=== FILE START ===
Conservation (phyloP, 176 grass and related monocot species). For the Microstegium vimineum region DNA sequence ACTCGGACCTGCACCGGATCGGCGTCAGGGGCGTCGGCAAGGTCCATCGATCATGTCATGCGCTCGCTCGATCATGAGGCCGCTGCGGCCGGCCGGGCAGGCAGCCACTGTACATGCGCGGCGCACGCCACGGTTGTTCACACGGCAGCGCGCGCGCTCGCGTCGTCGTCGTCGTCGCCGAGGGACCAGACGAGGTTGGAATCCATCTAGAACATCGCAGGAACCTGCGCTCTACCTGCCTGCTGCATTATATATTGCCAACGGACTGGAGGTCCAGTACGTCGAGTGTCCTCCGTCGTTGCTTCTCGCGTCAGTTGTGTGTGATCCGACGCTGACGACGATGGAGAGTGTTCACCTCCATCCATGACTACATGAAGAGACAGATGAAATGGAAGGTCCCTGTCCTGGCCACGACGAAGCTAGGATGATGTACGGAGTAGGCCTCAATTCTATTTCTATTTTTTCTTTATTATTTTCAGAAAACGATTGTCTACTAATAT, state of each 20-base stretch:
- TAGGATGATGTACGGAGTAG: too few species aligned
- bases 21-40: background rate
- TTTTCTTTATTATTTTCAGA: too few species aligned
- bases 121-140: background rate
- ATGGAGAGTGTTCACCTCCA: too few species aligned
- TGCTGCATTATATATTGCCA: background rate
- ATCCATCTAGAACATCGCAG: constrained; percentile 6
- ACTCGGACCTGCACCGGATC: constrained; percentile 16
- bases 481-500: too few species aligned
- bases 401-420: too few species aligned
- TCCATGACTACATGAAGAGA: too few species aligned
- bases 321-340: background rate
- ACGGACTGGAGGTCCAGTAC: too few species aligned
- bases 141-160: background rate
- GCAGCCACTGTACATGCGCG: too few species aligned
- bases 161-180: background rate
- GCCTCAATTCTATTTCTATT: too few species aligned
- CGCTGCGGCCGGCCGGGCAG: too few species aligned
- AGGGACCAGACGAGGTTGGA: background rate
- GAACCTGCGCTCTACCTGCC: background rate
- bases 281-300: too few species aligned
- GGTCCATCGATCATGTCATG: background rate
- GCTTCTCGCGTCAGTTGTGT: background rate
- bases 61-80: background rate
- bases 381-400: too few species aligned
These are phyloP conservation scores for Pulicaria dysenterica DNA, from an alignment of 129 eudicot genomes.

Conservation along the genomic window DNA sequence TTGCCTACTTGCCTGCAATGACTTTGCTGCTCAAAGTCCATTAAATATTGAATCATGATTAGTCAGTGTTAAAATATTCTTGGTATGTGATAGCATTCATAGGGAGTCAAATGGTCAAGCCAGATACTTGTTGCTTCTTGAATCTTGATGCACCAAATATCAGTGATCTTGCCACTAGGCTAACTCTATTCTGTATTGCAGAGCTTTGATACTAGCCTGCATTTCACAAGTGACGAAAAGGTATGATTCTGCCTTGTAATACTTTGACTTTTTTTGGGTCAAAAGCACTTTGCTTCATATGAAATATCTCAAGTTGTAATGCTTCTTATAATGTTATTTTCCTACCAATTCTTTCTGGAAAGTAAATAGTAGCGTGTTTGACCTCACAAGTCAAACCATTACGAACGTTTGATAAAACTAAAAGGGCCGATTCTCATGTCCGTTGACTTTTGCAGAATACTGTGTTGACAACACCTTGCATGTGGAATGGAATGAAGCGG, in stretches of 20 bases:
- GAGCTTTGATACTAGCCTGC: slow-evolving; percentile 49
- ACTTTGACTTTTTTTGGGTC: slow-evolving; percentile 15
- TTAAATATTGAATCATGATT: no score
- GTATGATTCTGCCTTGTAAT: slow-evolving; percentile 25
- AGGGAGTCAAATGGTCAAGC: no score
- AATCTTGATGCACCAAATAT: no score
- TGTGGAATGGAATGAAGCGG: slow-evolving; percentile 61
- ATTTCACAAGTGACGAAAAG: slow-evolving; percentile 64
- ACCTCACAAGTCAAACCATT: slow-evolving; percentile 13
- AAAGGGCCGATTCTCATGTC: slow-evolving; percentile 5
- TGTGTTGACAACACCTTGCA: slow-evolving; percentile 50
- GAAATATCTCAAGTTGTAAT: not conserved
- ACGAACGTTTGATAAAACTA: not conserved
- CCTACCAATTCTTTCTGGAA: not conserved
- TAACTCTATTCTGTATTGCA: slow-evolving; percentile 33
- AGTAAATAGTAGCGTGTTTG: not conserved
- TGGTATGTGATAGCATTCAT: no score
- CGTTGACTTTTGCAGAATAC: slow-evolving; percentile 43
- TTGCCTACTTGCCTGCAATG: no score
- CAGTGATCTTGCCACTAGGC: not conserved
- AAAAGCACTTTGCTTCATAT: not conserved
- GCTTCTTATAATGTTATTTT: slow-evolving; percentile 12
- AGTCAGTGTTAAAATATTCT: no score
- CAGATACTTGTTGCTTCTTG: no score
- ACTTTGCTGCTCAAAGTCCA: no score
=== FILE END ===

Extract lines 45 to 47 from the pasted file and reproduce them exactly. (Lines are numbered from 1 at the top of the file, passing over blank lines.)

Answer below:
- TGGTATGTGATAGCATTCAT: no score
- CGTTGACTTTTGCAGAATAC: slow-evolving; percentile 43
- TTGCCTACTTGCCTGCAATG: no score